Oregon traditional artist Janet Komoto Taiko drumming. Photo credit to Douglas Manger.
The Oregon Folklife Network’s Traditional Arts Apprenticeship Program (TAAP) call for applications is now open for 2015.
This program honors excellent master traditional artists and culture keepers and invites them to apply with apprentices from their own communities, Tribes, cultural, religious, or occupational group for a $3,000 stipend. The stipend pays masters to pass on their knowledge, skills, and expertise to an apprentice of great promise. Click here for the application or here for previous TAAP awardee profiles. Read on for more information about this year’s application.
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by Adrienne Decker
Photo courtesy of Douglas Manger
The Oregon Folklife Network (OFN) is proud to present its new exhibit Buckaroo Traditions of Oregon. This exhibit celebrates the continuity of occupational traditions in rural Oregon and encourages audience understanding and appreciation of art forms arising from ranching practices. The exhibit was made possible by funding from the National Endowment for the Arts and the fieldwork of folklorists Douglas Manger and LuAnne Kozma. Featuring artists from Malheur, Harney and Lake counties, the exhibit traces the development from vaquero to buckaroo and promotes the work of some of Oregon’s finest gear makers.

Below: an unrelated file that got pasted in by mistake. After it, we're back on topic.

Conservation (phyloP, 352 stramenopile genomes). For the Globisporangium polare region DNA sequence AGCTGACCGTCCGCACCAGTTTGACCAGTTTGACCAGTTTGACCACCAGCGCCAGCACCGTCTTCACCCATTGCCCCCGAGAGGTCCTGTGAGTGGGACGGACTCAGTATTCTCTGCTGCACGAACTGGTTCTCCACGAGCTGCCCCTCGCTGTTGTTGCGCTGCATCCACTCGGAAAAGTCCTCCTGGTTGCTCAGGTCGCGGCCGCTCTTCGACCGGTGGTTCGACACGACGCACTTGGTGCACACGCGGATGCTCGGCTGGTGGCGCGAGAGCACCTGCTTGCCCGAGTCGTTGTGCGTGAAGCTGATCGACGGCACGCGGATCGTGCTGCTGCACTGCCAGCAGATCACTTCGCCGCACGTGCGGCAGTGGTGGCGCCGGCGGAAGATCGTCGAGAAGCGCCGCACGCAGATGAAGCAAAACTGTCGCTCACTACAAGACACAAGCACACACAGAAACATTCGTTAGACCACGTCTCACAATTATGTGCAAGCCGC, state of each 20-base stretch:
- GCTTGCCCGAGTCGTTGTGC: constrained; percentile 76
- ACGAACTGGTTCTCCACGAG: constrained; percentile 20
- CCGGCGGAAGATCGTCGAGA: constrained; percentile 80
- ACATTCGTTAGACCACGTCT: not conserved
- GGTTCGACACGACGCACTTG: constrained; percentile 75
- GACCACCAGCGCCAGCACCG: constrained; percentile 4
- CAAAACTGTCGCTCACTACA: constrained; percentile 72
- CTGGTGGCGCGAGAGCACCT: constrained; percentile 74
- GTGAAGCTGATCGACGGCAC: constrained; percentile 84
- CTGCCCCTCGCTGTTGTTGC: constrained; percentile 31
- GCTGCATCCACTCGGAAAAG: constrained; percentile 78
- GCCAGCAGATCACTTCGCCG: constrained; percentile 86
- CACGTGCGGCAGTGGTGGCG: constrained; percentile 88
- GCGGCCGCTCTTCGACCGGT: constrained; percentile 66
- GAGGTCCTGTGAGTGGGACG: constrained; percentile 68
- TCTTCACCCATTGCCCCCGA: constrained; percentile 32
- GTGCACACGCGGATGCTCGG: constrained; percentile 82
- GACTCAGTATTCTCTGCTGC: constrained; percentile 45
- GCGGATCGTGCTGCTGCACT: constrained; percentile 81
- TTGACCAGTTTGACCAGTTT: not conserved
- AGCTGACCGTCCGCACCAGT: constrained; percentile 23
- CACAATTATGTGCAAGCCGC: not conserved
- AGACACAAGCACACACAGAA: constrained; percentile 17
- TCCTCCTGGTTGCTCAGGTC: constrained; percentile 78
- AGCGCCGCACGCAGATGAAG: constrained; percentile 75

by Jules Helweg-Larsen
Photo from the University of Oregon Libraries shows the Quack Ops logo seen in town. No longer operating, Quack Ops was a student-run business for “underground apparel for ducks, by ducks,” where fans took their representation into their own hands.
Living in Eugene, it is impossible to escape Duck Pride as Oregon football fandom. Church sermons invoke the Ducks and refer to the team’s hard work and dedication. Grocery store transactions and chats at local cafes or gas stations conclude with “Go Ducks!” Fans wear school colors and jerseys, as well as shirts stating “QUACK ATTACK” and “Come to the Duck Side”.